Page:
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News Article | September 15, 2016
Site: www.chromatographytechniques.com

Computer programs have defeated humans in Jeopardy!, chess and Go. Now a program developed at Case Western Reserve University has outperformed physicians on a more serious matter. The program was nearly twice as accurate as two neuroradiologists in determining whether abnormal tissue seen on magnetic resonance images (MRI) were dead brain cells caused by radiation, called radiation necrosis, or if brain cancer had returned. The direct comparison is part of a feasibility study published in the American Journal of Neuroradiology today. “One of the biggest challenges with the evaluation of brain tumor treatment is distinguishing between the confounding effects of radiation and cancer recurrence,” said Pallavi Tiwari, assistant professor of biomedical engineering at Case Western Reserve and leader of the study. “On an MRI, they look very similar.” But treatments for radiation necrosis and cancer recurrence are far different. Quick identification can help speed prognosis, therapy and improve patient outcomes, the researchers say. With further confirmation of its accuracy, radiologists using their expertise and the program may eliminate unnecessary and costly biopsies Tiwari said. Brain biopsies are currently the only definitive test but are highly invasive and risky, causing considerable morbidity and mortality. To develop the program, the researchers employed machine learning algorithms in conjunction with radiomics, the term used for features extracted from images using computer algorithms. The engineers, scientists and physicians trained the computer to identify radiomic features that discriminate between brain cancer and radiation necrosis, using routine follow-up MRI scans from 43 patients. The images were all from University Hospitals Case Medical Center. The team then developed algorithms to find the most discriminating radiomic features, in this case, textures that can’t be seen by simply eyeballing the images. “What the algorithms see that the radiologists don’t are the subtle differences in quantitative measurements of tumor heterogeneity and breakdown in microarchitecture on MRI, which are higher for tumor recurrence,” said Tiwari, who was appointed to the Department of Biomedical Engineering by the Case Western Reserve School of Medicine. More specifically, while the physicians use the intensity of pixels on MRI scans as a guide, the computer looks at the edges of each pixel, explained Anant Madabhushi, F. Alex Nason professor II of biomedical engineering at Case Western Reserve, and study co-author. “If the edges all point to the same direction, the architecture is preserved,” said Madabhushi, who also directs the Center of Computational Imaging and Personalized Diagnostics at CWRU. “If they point in different directions, the architecture is disrupted—the entropy, or disorder, and heterogeneity are higher. “ In the direct comparison, two physicians and the computer program analyzed MRI scans from 15 patients from University of Texas Southwest Medical Center. One neuroradiologist diagnosed seven patients correctly, and the second physician correctly diagnosed eight patients. The computer program was correct on 12 of the 15. Tiwari and Madabhushi don’t expect the computer program would be used alone, but as a decision support to assist neuroradiologists in improving their confidence in identifying a suspicious lesion as radiation necrosis or cancer recurrence. Next, the researchers are seeking to validate and the algorithms’ accuracy using a much larger collection of images from across different sites.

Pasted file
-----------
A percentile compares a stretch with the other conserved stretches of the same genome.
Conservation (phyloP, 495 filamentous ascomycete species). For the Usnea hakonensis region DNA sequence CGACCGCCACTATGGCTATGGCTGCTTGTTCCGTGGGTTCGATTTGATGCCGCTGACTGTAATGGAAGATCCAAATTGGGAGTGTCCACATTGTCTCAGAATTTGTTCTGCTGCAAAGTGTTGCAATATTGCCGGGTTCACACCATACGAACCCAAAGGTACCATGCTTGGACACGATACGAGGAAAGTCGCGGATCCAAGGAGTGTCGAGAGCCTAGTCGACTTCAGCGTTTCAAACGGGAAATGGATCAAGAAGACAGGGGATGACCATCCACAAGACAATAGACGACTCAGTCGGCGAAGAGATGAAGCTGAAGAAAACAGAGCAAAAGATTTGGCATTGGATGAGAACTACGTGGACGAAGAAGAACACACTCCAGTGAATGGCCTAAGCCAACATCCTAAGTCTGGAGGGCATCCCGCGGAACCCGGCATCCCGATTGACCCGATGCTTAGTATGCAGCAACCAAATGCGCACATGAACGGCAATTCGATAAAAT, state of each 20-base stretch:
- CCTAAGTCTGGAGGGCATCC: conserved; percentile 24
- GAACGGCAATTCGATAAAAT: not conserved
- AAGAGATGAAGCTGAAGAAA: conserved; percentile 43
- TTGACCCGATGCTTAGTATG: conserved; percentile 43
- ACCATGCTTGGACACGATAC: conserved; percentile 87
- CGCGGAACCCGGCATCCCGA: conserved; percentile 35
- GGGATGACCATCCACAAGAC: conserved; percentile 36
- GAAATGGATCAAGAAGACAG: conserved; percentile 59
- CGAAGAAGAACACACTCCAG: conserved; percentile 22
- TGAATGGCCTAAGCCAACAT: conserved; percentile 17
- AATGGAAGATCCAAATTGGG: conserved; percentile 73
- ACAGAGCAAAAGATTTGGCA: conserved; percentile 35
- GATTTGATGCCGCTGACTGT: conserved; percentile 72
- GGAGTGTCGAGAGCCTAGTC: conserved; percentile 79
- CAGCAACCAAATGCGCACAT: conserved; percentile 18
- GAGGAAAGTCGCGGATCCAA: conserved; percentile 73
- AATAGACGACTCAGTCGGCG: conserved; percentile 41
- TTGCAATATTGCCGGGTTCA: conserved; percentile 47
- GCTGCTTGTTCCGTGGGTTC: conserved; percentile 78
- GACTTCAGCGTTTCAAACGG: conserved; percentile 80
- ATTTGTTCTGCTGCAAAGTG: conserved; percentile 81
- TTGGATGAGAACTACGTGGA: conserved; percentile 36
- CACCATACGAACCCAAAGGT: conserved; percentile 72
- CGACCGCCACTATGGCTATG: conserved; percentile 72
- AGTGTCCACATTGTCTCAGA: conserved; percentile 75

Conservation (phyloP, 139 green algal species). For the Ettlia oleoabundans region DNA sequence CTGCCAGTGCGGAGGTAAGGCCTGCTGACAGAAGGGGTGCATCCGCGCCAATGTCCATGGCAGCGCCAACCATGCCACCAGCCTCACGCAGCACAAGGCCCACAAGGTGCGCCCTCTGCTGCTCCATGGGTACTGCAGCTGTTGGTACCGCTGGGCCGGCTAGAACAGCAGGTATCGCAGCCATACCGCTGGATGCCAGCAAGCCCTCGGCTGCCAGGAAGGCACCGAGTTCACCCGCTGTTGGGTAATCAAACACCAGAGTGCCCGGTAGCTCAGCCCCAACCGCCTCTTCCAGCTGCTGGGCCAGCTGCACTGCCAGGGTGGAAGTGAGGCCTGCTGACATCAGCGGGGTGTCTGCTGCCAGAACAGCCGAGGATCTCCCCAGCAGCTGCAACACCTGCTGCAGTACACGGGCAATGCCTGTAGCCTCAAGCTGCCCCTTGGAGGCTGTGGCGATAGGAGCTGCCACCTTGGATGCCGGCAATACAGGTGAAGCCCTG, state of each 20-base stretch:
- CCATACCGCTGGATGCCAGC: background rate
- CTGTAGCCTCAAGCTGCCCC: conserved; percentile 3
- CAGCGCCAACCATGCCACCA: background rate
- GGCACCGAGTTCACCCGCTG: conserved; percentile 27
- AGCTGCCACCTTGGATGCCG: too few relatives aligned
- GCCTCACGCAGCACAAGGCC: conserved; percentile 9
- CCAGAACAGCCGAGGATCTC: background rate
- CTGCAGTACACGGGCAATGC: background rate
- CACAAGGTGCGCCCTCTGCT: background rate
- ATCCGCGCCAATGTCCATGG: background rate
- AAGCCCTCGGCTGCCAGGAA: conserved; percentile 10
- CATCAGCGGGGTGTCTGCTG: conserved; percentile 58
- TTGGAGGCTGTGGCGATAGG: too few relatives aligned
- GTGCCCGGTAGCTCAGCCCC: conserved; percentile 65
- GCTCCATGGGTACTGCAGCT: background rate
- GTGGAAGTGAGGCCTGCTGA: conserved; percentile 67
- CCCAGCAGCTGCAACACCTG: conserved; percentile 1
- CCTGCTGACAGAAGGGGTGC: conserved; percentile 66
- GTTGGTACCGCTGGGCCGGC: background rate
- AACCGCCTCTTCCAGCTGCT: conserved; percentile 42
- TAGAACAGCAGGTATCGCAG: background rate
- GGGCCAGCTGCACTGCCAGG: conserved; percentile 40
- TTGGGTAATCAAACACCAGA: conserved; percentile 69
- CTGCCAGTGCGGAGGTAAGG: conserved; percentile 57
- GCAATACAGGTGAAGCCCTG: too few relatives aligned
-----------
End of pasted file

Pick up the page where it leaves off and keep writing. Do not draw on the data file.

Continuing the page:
News Article | November 17, 2016
Site: globenewswire.com